The world is watching what choice Taiwan makes as the only Chinese-speaking democracy, President Tsai Ing-wen said on Jan. 10, the eve of elections in which Tsai said a vote for her would be a vote for freedom.
Taiwan holds presidential and parliamentary polls on Jan. 11 in the shadow of both a ramped-up effort by China to get the democratic island to accept Beijing’s rule, and anti-government protests in Chinese-ruled Hong Kong.
“To choose Tsai Ing-wen and Enoch Wu is to choose to stand together with democracy and freedom,” Tsai told reporters at a campaign event. Wu is an up-and-coming member of Tsai’s Democratic Progressive Party (DPP), a former banker who is standing for parliament.
“More importantly, it shows our determination to defend our country and sovereignty,” added Tsai, who is seeking a second term.
Tsai said Taiwan is the “only democratic country in all Chinese-speaking societies in the world”.
“The whole world is watching how we make our choice.”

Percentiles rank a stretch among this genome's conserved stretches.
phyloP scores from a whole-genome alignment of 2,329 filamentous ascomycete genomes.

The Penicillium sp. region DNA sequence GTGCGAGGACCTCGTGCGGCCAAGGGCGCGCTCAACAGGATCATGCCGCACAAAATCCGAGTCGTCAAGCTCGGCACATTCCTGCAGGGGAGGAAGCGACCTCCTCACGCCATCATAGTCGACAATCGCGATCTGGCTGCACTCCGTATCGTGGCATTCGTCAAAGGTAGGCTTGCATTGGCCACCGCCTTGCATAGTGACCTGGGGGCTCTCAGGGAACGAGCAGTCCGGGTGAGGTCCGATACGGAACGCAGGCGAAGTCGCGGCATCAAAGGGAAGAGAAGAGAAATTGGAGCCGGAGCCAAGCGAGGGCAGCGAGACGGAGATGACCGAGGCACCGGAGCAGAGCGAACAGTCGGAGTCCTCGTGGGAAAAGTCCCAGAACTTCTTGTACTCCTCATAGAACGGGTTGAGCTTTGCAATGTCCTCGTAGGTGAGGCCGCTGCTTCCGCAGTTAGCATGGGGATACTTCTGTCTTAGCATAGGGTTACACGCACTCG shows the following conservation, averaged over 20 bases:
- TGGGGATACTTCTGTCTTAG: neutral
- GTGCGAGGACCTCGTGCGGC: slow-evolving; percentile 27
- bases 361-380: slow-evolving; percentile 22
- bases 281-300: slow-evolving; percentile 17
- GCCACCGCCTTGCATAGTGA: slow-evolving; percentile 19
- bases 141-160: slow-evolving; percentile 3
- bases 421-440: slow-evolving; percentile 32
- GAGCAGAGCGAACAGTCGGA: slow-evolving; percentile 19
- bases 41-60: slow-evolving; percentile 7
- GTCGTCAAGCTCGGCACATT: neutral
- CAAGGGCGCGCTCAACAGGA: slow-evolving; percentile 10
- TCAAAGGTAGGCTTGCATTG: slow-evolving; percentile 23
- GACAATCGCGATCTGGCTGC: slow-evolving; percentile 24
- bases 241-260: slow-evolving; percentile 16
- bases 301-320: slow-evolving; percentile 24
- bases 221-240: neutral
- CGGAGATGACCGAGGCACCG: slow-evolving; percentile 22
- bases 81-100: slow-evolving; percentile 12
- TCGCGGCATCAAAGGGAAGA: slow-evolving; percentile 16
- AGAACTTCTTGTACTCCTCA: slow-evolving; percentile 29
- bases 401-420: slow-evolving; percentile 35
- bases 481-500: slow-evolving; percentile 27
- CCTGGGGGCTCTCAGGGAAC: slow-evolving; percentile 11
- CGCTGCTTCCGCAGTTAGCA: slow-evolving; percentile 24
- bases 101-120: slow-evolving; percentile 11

Tsai toured the streets of the capital, Taipei, early on Jan. 10 on the back of a truck, with colorful flags and boisterous supporters making their way through busy traffic.
China claims Taiwan as its sacred territory, to be taken under Beijing’s control by force if needed. Taiwan says it is an independent country, called the Republic of China, its official name.
Tsai is being challenged by Han Kuo-yu of the main opposition Kuomintang party. He favors close ties with Beijing and says this is the only way to ensure Taiwan’s security and prosperity.
“Please come out to support Han Kuo-yu, whose vision for the country is ‘Taiwan safe, people get rich’ and ‘cross-strait peace’,” Han campaign secretary general Tseng Yung-chuan told a news conference.
The issue of China is front and center in the campaign, especially after President Xi Jinping warned last year China could attack Taiwan, though adding he would prefer a peaceful “one country, two systems” formula for the island.
The former British colony of Hong Kong returned to Chinese rule in 1997 under a “one country, two systems” formula aimed at ensuring a high degree of autonomy.
But that model has never been popular in Taiwan and it is even less so now after months of anti-government protests in Hong Kong, largely triggered by fears that Beijing is slowly eroding the city’s freedoms. Beijing denies that.
Both Tsai and Han have rejected “one country, two systems”. The DPP has painted a vote for the Kuomintang as effectively a vote for the model, something Han has angrily denied.